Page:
Some families chose to encase the body in a wooden coffin that was decorated with a lifelike painted picture of the deceased. The boxes were also decorated with symbols or hieroglyphics that told a story or were meant to protect the body.
There is evidence from many of the mummies that have been recovered that there was also practiced a form of postmortem plastic surgery (called restorative art). This included packing the mouth and eyelids to restore a more normal appearance following the severe drying effects of the natron emulsion.
From a social standpoint, Egypt was a tremendous seat of learning. There were established schools for virtually every learned discipline. In Alexandria, famed teacher and practitioner Claudius Galen (A.D. 130-200) wrote one of the earliest works on human anatomy. His textbook was based on dissection of animals such as monkeys and pigs because it would have been considered a desecration for him to violate a human body. His work was so revered that through A.D. 1200 it was considered the definitive work on human anatomy.
The Egyptian period came to a close with the rise of Christianity and the decline of the Roman and Egyptian empires. The early Christians believed that embalming was a pagan practice and strictly forbade its continuance through edicts by the Church in Rome (Johnson 1949).
Other Civilizations and Embalming
During the Ancient Period, other civilizations also practiced embalming. Middle Eastern cultures of the ancient Persians, Syrians, and Babylonians soaked the entire body in wax or honey or a mixture of both. When Alexander the Great died during a military campaign in 323 B.C. at Babylon, his body was immersed in this fashion in order to return it to Egypt.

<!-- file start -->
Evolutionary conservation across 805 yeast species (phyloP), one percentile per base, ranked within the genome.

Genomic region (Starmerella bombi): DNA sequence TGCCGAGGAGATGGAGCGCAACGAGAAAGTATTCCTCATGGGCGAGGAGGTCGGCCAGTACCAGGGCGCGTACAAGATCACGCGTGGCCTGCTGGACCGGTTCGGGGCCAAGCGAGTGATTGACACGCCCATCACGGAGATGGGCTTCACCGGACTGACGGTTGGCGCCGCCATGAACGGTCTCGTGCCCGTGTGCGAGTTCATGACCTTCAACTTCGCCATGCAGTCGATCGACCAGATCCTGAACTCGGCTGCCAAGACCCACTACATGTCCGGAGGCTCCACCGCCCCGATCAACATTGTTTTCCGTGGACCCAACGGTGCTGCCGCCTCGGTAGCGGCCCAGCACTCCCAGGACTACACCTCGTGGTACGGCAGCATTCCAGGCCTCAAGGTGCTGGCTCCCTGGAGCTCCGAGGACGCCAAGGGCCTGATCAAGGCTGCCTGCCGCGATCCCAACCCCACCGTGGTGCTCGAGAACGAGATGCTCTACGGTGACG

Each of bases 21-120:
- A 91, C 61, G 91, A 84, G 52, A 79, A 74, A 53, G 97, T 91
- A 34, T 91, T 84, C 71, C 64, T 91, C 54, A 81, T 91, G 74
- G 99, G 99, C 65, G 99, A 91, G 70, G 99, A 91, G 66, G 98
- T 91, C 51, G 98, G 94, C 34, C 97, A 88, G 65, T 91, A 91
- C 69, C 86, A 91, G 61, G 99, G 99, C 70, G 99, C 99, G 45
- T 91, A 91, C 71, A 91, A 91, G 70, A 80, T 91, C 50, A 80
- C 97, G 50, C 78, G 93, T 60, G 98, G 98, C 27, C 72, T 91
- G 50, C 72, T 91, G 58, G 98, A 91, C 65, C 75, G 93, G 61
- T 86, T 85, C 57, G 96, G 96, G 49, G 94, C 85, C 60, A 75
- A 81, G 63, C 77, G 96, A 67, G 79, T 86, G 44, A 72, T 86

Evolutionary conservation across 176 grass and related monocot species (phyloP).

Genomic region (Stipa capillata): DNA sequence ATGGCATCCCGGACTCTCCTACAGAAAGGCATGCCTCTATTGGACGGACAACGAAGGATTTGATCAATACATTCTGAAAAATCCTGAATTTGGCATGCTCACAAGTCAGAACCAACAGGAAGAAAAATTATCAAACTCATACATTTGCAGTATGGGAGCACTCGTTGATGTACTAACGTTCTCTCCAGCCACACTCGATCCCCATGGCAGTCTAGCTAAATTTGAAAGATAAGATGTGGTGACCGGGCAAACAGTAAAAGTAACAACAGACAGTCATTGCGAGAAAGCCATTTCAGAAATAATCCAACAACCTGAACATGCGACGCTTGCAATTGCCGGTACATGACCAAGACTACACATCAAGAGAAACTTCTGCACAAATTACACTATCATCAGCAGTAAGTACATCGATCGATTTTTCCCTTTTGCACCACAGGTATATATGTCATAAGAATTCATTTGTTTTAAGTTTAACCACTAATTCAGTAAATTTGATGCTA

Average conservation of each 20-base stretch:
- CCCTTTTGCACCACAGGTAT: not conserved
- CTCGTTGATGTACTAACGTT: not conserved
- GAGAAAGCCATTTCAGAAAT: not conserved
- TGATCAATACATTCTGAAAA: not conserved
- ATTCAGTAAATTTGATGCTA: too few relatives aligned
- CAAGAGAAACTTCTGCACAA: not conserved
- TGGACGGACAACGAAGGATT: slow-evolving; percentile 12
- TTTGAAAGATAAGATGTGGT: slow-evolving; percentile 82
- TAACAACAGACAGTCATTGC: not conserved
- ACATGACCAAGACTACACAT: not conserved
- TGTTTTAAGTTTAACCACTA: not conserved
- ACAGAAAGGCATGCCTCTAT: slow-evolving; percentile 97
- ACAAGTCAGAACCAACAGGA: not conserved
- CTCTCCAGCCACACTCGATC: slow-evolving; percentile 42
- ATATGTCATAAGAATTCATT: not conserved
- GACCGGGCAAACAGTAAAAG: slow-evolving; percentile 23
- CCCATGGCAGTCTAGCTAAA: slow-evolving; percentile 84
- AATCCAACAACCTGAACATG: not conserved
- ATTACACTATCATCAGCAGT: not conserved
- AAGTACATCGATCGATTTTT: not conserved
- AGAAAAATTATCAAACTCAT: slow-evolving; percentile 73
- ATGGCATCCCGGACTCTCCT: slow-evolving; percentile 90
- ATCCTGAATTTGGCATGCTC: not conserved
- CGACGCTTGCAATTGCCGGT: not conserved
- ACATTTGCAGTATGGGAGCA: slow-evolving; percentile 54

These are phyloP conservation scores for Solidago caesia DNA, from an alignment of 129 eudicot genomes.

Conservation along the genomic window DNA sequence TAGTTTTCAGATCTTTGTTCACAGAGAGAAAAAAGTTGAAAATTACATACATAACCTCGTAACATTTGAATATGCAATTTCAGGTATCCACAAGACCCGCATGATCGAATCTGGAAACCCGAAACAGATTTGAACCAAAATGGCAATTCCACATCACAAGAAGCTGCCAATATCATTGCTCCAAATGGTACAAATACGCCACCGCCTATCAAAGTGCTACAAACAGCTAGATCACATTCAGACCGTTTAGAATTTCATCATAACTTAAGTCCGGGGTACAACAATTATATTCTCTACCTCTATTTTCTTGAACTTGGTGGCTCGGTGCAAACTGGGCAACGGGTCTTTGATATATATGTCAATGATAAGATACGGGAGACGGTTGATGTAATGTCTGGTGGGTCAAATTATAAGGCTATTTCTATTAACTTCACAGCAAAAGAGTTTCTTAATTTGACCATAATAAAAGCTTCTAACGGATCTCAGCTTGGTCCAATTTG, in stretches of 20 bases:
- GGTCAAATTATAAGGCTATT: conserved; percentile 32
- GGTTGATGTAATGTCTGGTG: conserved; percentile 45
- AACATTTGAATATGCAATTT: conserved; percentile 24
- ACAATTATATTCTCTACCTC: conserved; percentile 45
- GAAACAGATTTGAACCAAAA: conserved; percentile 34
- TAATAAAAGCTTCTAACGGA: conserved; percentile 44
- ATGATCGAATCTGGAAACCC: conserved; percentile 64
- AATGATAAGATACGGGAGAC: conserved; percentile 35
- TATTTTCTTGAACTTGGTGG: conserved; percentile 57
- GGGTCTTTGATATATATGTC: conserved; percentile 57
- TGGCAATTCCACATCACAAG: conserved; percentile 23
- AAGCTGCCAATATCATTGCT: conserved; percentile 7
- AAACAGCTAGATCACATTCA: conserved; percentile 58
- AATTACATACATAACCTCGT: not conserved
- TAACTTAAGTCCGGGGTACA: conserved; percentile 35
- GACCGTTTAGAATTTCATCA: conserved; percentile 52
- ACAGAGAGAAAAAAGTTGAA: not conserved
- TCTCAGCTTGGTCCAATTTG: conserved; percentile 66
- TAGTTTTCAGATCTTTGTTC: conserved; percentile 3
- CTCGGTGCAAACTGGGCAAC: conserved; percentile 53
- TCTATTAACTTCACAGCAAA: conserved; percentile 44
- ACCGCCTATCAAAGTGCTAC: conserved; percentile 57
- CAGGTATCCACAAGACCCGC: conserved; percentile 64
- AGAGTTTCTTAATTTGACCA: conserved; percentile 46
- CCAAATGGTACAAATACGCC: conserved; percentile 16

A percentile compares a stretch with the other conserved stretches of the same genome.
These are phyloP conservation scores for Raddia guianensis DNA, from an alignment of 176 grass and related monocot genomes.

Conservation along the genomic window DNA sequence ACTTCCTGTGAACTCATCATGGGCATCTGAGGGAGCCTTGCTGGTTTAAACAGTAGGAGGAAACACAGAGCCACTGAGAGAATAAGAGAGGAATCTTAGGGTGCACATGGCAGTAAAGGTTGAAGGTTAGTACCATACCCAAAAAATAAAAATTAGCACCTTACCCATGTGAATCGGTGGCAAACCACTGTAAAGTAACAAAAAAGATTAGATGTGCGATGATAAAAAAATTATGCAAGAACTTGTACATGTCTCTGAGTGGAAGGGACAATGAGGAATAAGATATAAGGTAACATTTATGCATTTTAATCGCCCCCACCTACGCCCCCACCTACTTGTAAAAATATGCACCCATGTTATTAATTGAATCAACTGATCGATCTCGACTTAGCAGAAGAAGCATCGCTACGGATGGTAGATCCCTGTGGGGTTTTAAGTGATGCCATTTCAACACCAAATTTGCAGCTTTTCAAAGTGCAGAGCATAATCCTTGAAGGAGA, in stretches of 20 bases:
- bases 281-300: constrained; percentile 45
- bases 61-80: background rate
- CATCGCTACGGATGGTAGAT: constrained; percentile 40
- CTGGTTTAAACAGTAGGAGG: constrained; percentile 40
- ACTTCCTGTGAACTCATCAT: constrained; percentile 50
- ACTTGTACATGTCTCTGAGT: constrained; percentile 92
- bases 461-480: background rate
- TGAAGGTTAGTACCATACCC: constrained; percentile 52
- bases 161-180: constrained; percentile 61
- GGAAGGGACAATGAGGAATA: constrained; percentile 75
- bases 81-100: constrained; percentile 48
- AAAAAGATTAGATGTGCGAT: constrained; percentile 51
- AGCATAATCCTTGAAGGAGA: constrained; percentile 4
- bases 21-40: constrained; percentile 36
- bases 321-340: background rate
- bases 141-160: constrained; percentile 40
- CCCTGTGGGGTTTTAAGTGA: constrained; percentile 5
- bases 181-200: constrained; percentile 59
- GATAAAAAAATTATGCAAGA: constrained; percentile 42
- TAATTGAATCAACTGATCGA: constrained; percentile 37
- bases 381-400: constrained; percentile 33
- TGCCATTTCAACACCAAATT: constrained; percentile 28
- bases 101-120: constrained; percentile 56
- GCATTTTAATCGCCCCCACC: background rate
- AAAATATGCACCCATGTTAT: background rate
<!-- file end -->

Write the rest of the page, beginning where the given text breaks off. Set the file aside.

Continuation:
The Guanche tribe was quite advanced for being a small remote culture on the Canary Islands. The embalmers were both men and women taking exclusive care of their own sex. The body cavity was opened, and the intestines were removed, washed, and later returned to the body. The inside of the body was thoroughly washed, and the body was salted inside and out, with the intestines being returned with aromatic herbs and plants. The exterior of the body was covered in a resin of butter, brushwood, and pumice and laid to dry in the sun or placed in an oven for drying. If the body was left out to dry, the embalmer stood guard to prevent predatory birds and animals from defiling it. This process took approximately 15 days, at which time the family claimed the body, sewed it into a goatskin, and moved it to the expansive caves found on the island. More prominent individuals had elaborate coffins that were made during the time of the embalming.